Sunday, September 9, 2012

Master Storyteller: Chuck Palahniuk's Story Intros

Starting a story can be one of the most difficult aspects of the entire writing process. To establish the narrative voice, set the tone of the story, and successfully intrigue your reader, it takes creativity and intuition. Being the master storyteller that he is, Chuck Palahniuk is quite impressive at kicking a story off in a way that you don't dream of stopping at the 1st page. Here are 5 great examples of how Chuck P starts a story, enjoy!

'If you're going to read this, don't bother. After a couple pages, you won't want to be here. So forget it. Go away. Get out while you're still in one piece. Save yourself. There has to be something better on television. Or since you have so much time on your hands, maybe you could take a night course. Become a doctor. You could make something out of yourself. Treat yourself to a dinner out. Color your hair. You're not getting any younger. What happens here is first going to piss you off. After that, it just gets worse and worse.'

-Victor Mancini, Choke, 2001

'One dude stood all afternoon at the buffet wearing just his boxers, licking the orange dust off barbecued potato chips. Next to him, a dude was scooping into the onion dip and licking the dip off the chip. The same soggy chip, scoop after scoop. Dudes have a million ways of peeing on what they claim as just their own.'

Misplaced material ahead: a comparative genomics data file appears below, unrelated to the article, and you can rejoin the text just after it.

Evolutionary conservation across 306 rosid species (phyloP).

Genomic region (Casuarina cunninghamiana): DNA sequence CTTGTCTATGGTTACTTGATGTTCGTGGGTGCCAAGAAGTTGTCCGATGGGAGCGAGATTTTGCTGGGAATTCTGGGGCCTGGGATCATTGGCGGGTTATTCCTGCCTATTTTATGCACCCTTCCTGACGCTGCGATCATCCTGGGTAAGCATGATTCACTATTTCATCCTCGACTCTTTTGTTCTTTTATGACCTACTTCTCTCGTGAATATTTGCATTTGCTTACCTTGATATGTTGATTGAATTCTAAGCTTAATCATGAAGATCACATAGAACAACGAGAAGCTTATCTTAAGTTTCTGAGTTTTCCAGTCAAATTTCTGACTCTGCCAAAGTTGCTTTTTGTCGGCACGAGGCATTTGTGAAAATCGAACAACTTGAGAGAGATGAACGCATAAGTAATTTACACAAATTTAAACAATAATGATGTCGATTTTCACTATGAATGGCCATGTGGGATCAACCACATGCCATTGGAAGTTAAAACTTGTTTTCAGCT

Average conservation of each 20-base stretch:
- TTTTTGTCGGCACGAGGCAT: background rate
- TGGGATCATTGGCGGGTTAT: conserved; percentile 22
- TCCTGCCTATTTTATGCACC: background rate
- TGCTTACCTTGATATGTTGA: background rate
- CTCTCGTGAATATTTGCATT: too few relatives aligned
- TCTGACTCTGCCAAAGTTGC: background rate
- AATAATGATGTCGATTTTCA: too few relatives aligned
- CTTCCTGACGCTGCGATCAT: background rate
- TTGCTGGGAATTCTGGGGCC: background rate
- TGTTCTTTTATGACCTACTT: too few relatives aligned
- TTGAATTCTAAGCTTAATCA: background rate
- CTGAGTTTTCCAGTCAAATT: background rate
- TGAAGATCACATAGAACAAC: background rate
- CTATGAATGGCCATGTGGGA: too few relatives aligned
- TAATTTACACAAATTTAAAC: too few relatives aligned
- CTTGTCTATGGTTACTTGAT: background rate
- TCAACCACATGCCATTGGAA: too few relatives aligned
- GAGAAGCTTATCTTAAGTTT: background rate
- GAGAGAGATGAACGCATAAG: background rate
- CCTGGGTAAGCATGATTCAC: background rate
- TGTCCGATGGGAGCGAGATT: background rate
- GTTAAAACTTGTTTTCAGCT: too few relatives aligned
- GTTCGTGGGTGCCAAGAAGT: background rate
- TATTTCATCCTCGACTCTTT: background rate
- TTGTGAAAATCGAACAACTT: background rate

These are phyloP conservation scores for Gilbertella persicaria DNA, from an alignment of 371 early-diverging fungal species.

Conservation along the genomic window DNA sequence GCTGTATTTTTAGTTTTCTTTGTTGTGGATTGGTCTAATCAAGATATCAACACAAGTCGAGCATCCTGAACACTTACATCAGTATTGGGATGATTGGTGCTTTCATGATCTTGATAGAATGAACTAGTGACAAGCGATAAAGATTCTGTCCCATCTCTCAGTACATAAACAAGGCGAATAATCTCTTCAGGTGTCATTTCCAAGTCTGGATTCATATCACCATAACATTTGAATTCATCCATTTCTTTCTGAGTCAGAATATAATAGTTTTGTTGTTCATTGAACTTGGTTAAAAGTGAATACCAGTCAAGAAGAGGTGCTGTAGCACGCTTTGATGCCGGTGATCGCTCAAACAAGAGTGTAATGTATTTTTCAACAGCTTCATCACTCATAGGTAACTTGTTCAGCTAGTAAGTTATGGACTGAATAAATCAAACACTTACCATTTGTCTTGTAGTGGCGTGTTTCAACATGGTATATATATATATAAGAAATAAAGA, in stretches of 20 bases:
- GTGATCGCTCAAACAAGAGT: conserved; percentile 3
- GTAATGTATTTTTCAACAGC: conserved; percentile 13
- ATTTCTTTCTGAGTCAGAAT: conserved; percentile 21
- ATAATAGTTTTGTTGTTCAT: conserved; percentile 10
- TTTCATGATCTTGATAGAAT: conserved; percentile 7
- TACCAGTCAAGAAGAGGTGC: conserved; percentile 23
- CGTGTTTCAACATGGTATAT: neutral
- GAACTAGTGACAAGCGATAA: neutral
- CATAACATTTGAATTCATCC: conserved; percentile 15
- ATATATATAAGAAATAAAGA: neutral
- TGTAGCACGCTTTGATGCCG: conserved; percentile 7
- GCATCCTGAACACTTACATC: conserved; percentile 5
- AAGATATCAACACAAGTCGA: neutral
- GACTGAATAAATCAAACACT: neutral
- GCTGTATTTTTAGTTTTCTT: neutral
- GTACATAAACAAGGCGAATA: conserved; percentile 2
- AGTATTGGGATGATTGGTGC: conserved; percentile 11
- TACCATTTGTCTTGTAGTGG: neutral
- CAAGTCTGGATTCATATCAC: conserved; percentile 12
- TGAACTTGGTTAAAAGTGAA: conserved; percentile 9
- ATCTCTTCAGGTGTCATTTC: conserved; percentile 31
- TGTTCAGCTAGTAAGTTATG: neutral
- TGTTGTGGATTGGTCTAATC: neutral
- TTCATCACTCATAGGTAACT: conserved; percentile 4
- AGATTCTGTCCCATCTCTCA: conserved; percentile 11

-Branch Bacardi (Mr. 600), Snuff, 2008

'Where you're supposed to be in some big West Hills wedding reception in a big manor house with flower arrangements and stuffed mushrooms all over the house. This is called scene setting: where everybody is, who's alive, who's dead. This is Evie Cottrell's big wedding reception moment. Evie is standing halfway down the big staircase in the manor house foyer, naked inside what's left of her wedding dress, still holding her rifle.'

-Shannon McFarland, Invisible Monsters, 1999

'Testing, testing. One, two, three. Testing, testing. One, two, three. Maybe this is working. I don't know. If you can even hear me, I don't know. But if you can hear me, listen. And if you're listening, then what you've found is the story of everything that went wrong. This is what you'd call the flight recorder of Flight 2039. The black box, people call it, even though it's orange, and on the inside is a loop of permanent record of all that's left. What you've found is the story of what happened. And go ahead. You can heat this wire to white-hot, and it will still tell you the exact same story.'

-Tender Branson, Survivor, 1999

'Tyler gets me a job as a waiter, after that Tyler's pushing a gun in my mouth and saying, the first step to eternal life is you have to die. For a long time though, Tyler and I were best friends. People are always asking, did I know about Tyler Durden.'

-The Narrator, Fight Club, 1996

All passages written by Chuck Palahniuk.

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